Autodesk needs little introduction. It is the global leader in professional 3D CAD software and offers more than fifty different computer programs. After establishing almost total domination of the professional market, Autodesk is now focusing on the consumer market, following the lead of its CEO Carl Bass, who is a maker and making enthusiast himself. Autodesk has thus invested significantly in opening up the 3D modeling market to everyone, especially children and consumers who are approaching 3D creativity for the first time. To do this, it first created and then kept expanding its 123DApp range of free to use 3D modeling software for mobile and computers.
Then it created the Spark ecosystem and the Ember SLA 3D printer, a professional level machine on sale for around $6.000. Autodesk also pledged $100 million dollars to fund and finance the growth of Spark and its partners. Ever since it announced its direct involvement in 3D printing, Autodesk’s stock has continued to soar, going from below $50 to trading stably above $60.
Among the companies already partnering with Spark are some of the top start-ups in the industry and some that investors should particularly keep an eye on. We have already covered 3D Hubs and ExOne while we will discuss HP a couple of paragraphs below. Another very interesting prospect is Authentise, a start up from the Singularity University incubator which has already developed a solid system for secure streaming of files directly to 3D printers. Another one is Emerging Objects, a California-based studio which has been experimenting with materials and working on 3D printed “bricks” to build the modular smart-houses of tomorrow.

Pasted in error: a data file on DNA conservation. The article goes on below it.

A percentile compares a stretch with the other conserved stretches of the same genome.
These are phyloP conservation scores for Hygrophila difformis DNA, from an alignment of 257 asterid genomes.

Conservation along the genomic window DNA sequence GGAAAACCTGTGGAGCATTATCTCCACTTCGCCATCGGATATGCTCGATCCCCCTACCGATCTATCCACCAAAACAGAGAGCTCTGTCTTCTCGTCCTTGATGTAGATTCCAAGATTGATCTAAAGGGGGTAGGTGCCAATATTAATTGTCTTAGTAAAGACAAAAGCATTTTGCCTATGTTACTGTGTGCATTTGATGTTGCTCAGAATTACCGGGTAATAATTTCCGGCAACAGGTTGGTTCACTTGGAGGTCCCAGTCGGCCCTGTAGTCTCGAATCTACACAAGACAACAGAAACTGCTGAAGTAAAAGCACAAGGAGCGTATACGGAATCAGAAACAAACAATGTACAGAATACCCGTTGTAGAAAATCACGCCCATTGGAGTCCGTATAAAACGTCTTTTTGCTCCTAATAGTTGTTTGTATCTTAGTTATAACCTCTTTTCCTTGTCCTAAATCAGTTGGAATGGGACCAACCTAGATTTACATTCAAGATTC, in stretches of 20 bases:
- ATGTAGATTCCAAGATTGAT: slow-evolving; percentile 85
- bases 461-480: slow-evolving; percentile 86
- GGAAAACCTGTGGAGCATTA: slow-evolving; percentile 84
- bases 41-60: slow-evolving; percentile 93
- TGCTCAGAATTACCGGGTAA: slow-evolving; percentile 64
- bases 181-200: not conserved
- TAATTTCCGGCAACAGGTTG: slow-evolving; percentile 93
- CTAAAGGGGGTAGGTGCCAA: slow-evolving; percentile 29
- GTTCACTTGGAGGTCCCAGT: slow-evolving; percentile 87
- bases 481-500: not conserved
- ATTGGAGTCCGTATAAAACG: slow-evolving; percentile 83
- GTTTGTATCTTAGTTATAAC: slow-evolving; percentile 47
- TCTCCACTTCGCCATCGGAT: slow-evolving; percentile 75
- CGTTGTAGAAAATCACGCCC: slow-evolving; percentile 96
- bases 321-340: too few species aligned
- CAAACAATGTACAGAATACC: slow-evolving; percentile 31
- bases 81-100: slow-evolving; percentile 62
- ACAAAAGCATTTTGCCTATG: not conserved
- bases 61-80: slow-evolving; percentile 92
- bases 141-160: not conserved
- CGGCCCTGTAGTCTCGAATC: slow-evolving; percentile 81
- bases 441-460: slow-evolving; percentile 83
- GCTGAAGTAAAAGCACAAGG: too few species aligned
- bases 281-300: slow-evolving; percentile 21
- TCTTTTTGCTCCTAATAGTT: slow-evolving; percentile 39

While many companies make announcements, German laser sintering 3D printer manufacturer EOS is already working toward making 3D printing a mass market mean of production. Most high-quality 3D printed final product you have seen has probably been made in nylon with an EOS laser sintering system. EOS is also one of the te largest producers of direct metal laser sintering systems. However the company – which is reported to be extremely profitable – is and intends to remain privately owned. Nevertheless, the day will come when it will choose to auction some of its stocks and investors should be ready to pick them up.
On the other side of the spectrum is another company that investors interested in 3D printing should keep an eye on. It is public, not specifically focused on 3D printing, and gigantic. However, its objective is the same as EOS’s: to create a 3D printer for real production. We are talking about Hewlett Packard. The IT giant has announced an entire “blended reality” system called Sprout, which will make it easier for users to transform physical objects into digital models. The other side of the Sprout equation is HP’s new 3D printer which is expected to hit the market sometime in 2016 and will deliver usable, final, full-color products through a technology called MJF, Multi Jet Fusion.